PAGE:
Where's the Air? Activity

3.7 based on 189 ratings
Updated on Jun 18, 2014

Air can be a big brain bender for first grade scientists. After all, you can’t see it, you can’t taste it, and if you try to reach out and touch it, people might think you’re a little nuts. So how can your child tell it’s real?

Some very, very smart people have wondered the same thing for centuries. One way we can tell that air exists is by observing some of the things it does. Air can fill a balloon, for example, and when it’s in the form of wind, it can move leaves and blow your hair around. Here’s a quick, fun experiment that your child can do with just a few things from around the house.

What You Need:

  • Glass jar
  • Lit candle

What You Do:

  1. Have your child place the jar on a tabletop.
  2. About ten inches behind the jar, place a short (4-inches tall or so) candle upright, and light it. The flame should be entirely centered behind the jar—not over to the side, and not taller than the jar.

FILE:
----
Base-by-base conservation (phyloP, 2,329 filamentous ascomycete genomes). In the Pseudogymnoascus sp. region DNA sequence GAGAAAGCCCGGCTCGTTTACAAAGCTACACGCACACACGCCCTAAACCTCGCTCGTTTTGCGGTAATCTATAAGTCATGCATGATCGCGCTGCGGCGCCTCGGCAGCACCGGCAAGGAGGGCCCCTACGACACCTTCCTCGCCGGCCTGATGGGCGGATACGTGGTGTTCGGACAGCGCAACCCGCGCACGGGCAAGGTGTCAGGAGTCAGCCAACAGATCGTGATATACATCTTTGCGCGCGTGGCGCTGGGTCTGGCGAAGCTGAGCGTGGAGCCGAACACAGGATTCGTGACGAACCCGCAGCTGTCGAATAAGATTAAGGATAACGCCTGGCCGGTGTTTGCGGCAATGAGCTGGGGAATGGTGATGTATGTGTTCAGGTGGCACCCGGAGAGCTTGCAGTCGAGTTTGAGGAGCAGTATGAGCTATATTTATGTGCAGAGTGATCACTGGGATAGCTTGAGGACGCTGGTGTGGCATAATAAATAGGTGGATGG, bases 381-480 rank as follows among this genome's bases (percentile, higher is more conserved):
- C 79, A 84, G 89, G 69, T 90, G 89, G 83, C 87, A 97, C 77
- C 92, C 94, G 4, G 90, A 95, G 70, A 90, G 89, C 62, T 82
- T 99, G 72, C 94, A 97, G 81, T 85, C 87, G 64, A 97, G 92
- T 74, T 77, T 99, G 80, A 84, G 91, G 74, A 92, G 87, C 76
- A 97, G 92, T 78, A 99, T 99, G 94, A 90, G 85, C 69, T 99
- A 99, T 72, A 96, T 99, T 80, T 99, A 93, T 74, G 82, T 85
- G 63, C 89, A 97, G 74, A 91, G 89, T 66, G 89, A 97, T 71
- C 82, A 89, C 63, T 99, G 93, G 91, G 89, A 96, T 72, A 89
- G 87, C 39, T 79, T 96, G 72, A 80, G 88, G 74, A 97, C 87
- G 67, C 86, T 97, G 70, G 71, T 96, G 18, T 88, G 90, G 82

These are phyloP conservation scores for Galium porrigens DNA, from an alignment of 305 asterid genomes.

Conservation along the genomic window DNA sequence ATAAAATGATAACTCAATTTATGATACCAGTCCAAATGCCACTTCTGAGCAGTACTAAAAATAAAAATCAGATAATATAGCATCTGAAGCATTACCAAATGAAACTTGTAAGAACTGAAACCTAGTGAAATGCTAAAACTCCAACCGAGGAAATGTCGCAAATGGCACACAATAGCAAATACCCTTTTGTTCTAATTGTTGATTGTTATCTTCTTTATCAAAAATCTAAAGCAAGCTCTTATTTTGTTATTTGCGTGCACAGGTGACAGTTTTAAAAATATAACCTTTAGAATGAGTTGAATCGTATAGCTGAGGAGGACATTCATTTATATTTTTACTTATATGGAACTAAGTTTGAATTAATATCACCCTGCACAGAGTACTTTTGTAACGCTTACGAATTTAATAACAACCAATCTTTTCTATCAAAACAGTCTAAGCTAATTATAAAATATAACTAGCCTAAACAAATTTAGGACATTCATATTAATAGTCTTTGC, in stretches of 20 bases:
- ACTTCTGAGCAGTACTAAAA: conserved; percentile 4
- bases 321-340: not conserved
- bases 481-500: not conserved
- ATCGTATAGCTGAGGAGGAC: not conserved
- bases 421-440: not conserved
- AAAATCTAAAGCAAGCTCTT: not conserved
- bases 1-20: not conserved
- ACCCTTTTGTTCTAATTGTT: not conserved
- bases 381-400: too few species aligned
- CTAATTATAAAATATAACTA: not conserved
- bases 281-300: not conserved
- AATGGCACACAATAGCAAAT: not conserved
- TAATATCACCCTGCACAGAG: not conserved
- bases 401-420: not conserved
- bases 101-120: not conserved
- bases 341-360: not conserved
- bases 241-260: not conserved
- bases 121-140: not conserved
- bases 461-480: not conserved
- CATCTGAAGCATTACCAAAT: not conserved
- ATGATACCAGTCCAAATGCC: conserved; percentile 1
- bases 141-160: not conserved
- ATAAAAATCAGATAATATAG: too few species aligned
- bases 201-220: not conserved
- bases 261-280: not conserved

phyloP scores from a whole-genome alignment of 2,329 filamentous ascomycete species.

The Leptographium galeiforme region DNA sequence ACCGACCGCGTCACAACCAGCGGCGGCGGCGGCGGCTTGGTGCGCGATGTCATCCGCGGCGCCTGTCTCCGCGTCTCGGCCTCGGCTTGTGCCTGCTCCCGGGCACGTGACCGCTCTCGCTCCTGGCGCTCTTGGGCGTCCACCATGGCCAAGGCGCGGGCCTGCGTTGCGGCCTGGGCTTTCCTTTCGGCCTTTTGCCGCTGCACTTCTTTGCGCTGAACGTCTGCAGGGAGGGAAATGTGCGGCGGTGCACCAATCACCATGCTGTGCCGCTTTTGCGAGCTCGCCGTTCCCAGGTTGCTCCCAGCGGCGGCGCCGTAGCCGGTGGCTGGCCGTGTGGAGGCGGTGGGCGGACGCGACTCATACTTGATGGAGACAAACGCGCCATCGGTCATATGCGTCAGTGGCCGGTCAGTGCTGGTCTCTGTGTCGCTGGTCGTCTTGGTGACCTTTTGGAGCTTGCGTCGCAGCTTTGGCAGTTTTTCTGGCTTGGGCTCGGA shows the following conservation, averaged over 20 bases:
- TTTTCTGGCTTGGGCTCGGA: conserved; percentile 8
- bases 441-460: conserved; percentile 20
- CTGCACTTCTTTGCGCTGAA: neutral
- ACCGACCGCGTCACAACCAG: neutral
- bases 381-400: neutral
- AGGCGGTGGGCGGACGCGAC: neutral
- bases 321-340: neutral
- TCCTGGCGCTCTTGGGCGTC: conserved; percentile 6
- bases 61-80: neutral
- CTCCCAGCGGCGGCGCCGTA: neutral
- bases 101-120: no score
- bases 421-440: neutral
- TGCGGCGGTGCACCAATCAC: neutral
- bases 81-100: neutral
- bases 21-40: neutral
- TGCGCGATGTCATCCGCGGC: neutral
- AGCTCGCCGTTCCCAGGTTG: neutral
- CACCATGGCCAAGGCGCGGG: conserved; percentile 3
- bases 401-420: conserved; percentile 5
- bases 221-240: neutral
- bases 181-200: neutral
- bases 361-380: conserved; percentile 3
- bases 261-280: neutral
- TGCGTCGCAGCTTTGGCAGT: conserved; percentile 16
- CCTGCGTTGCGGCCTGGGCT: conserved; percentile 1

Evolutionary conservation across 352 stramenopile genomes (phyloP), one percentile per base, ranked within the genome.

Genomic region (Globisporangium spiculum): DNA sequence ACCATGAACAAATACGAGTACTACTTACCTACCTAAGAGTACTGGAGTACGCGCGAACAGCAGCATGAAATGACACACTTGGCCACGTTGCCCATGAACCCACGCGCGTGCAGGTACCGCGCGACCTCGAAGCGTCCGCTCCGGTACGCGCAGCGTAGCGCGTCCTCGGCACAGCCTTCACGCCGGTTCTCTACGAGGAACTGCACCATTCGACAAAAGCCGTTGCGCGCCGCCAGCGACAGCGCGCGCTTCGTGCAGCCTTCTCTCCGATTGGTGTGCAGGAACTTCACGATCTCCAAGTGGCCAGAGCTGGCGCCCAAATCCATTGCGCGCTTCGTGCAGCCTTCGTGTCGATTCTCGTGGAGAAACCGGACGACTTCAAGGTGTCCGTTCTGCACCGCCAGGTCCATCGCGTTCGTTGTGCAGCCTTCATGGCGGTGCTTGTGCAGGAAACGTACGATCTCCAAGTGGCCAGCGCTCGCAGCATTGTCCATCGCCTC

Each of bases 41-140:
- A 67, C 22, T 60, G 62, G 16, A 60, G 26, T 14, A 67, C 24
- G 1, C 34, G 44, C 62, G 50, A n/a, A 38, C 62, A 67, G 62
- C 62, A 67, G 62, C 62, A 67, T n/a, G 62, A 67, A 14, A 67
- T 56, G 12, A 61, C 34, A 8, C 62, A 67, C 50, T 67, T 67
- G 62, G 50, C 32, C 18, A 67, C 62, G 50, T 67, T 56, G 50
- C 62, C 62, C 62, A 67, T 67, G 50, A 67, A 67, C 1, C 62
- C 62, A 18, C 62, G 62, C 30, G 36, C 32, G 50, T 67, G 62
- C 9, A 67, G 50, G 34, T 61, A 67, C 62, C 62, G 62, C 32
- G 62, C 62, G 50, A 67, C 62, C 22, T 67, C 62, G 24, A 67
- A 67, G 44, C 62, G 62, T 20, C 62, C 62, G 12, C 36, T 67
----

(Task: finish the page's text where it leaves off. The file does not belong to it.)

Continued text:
3. Invite your child to make a scientific guess—a hypothesis—about this candle. If your child blows hard on the jar, not the candle, will anything happen? Will the candle flame stay the same?
  4. Now ask your child to blow hard on the jar on the opposite side of the candle—so that the jar is directly in front of her with the candle directly behind it.
  5. What happens when she blows on the jar? The candle should go out immediately! (If it doesn’t, move it a little bit forward so it’s closer to the back of the jar). How did this happen? Did the air travel through the jar? Ask your child what she thinks. What happened was that the air separated when it hit the sides of the jar and flowed around its curves to come together again and form a stream that hit the candle. Sure, you couldn’t see it, but it happened!

When air comes into contact with objects, it flows around the contours of the object it hits, creating forces that can lift kites and blow out candles. In fact, the same property is what make flying a plane possible! This experiment will not only amaze your child, but it will also get her interested in learning some basic physics concepts regarding the important properties of air.

Julie Williams, M.A. Education, taught middle and high school History and English for seventeen years. Since then, she has volunteered in elementary classrooms while raising her two sons and earning a master's in school administration. She has also been a leader in her local PTA.

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